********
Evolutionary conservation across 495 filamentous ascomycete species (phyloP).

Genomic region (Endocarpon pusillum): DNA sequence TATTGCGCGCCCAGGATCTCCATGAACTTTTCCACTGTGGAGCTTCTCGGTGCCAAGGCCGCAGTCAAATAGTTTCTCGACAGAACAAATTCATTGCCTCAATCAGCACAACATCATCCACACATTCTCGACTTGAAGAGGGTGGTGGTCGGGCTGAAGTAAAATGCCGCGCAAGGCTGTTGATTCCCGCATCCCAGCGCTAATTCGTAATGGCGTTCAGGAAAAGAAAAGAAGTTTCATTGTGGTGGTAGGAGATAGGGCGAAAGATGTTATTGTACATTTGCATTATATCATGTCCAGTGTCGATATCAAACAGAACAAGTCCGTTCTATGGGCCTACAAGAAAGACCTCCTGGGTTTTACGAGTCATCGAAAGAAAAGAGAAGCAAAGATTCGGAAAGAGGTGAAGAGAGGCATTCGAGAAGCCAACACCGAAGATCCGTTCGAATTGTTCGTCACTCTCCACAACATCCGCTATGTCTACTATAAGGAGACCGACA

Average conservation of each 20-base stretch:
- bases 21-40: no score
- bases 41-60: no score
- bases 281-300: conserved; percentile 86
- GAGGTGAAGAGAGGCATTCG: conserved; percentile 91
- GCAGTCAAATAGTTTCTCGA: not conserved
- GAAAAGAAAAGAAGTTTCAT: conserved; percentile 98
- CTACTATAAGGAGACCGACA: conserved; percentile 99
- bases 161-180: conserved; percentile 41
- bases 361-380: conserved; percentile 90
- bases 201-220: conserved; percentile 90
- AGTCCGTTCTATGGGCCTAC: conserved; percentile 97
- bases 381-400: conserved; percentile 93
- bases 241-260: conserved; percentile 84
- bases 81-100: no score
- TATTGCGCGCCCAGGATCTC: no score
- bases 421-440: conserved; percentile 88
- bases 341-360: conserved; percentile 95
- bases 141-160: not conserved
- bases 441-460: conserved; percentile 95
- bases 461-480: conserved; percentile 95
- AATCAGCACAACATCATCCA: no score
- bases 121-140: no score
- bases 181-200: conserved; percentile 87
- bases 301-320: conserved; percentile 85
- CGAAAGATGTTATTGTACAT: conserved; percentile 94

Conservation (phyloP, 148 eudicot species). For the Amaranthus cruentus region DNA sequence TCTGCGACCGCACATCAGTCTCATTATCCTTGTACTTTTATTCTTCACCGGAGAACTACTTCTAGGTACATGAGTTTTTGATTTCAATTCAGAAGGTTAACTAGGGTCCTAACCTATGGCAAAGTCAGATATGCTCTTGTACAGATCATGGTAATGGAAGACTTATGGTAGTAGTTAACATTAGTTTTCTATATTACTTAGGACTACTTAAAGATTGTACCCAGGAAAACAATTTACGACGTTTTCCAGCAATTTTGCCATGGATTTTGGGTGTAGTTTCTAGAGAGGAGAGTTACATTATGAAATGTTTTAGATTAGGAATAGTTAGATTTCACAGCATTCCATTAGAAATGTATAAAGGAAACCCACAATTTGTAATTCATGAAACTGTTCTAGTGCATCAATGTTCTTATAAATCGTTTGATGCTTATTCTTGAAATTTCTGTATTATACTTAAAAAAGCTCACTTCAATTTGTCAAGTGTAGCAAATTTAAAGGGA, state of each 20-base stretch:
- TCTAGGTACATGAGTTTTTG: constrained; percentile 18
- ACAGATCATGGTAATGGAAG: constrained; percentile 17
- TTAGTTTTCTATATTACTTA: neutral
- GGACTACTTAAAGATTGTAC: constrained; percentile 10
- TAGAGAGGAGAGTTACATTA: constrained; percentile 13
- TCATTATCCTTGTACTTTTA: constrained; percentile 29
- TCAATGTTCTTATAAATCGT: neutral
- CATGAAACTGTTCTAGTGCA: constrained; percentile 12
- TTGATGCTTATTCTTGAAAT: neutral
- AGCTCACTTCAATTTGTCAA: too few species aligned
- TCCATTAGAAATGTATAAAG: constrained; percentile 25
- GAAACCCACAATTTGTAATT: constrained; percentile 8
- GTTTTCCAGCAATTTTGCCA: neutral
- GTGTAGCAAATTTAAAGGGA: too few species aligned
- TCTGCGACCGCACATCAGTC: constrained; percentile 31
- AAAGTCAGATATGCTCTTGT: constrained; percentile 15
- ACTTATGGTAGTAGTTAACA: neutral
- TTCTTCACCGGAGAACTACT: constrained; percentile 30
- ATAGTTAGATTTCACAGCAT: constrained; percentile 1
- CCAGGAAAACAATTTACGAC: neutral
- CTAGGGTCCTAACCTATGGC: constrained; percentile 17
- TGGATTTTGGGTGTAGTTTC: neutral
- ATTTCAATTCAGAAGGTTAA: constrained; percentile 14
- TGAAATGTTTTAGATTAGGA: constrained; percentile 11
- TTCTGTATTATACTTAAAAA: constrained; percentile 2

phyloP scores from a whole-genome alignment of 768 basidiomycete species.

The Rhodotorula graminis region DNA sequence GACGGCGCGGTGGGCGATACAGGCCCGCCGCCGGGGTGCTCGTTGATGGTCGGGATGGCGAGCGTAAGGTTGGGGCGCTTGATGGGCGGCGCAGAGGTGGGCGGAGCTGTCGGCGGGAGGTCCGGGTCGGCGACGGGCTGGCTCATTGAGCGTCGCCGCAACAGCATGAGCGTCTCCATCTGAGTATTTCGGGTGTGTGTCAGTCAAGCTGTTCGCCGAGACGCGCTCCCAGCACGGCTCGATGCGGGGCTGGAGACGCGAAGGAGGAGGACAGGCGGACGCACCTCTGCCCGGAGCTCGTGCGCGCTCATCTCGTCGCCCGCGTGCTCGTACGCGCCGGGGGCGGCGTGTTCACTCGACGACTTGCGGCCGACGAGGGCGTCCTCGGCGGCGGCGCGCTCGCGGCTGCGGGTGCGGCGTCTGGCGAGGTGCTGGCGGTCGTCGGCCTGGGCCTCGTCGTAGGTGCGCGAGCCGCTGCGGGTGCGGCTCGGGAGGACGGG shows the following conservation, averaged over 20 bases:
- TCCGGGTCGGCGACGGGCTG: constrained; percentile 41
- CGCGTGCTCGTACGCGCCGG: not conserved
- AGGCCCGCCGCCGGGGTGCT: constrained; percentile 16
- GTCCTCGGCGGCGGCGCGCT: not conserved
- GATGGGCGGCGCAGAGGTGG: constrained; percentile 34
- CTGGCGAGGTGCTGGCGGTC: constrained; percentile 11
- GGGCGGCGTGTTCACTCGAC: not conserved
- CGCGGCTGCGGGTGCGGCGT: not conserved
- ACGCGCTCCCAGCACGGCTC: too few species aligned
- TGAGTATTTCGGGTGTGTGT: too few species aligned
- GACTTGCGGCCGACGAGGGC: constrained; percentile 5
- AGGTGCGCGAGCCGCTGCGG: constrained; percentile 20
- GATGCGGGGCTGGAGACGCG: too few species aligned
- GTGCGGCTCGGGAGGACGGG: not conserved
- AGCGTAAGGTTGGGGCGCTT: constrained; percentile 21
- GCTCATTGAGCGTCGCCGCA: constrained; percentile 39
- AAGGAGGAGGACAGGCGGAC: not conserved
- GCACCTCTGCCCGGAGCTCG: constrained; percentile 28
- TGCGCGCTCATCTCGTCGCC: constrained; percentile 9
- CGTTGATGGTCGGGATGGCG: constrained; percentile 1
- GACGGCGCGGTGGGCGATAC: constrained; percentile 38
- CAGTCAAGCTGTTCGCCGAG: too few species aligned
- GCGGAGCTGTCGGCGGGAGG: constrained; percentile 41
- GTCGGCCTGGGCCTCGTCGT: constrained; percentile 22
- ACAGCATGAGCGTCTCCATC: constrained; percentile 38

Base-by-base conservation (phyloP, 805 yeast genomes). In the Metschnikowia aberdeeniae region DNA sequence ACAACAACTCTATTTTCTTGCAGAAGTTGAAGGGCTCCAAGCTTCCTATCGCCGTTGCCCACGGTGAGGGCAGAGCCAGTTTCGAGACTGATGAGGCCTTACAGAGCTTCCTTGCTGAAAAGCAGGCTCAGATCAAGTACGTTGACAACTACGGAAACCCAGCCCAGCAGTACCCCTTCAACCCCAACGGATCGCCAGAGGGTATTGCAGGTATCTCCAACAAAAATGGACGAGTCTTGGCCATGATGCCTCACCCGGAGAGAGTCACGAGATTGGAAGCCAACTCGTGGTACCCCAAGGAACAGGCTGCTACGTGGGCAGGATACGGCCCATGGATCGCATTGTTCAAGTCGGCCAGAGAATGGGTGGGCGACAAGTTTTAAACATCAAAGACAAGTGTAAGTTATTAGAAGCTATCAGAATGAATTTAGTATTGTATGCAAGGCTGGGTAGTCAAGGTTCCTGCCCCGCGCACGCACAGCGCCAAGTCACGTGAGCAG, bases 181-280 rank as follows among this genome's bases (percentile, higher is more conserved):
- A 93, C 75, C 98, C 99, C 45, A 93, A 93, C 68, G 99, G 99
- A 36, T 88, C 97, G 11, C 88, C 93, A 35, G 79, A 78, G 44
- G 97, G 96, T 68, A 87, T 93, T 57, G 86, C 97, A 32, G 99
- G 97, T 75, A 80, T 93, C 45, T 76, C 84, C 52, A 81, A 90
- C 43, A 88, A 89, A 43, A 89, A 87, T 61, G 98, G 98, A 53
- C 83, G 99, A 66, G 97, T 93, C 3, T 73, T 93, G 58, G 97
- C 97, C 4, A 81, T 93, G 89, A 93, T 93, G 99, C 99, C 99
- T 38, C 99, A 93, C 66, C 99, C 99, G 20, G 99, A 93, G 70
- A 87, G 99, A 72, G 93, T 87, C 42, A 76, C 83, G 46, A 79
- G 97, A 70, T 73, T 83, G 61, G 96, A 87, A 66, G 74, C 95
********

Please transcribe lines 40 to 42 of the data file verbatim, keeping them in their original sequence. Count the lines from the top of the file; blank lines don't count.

- TCCATTAGAAATGTATAAAG: constrained; percentile 25
- GAAACCCACAATTTGTAATT: constrained; percentile 8
- GTTTTCCAGCAATTTTGCCA: neutral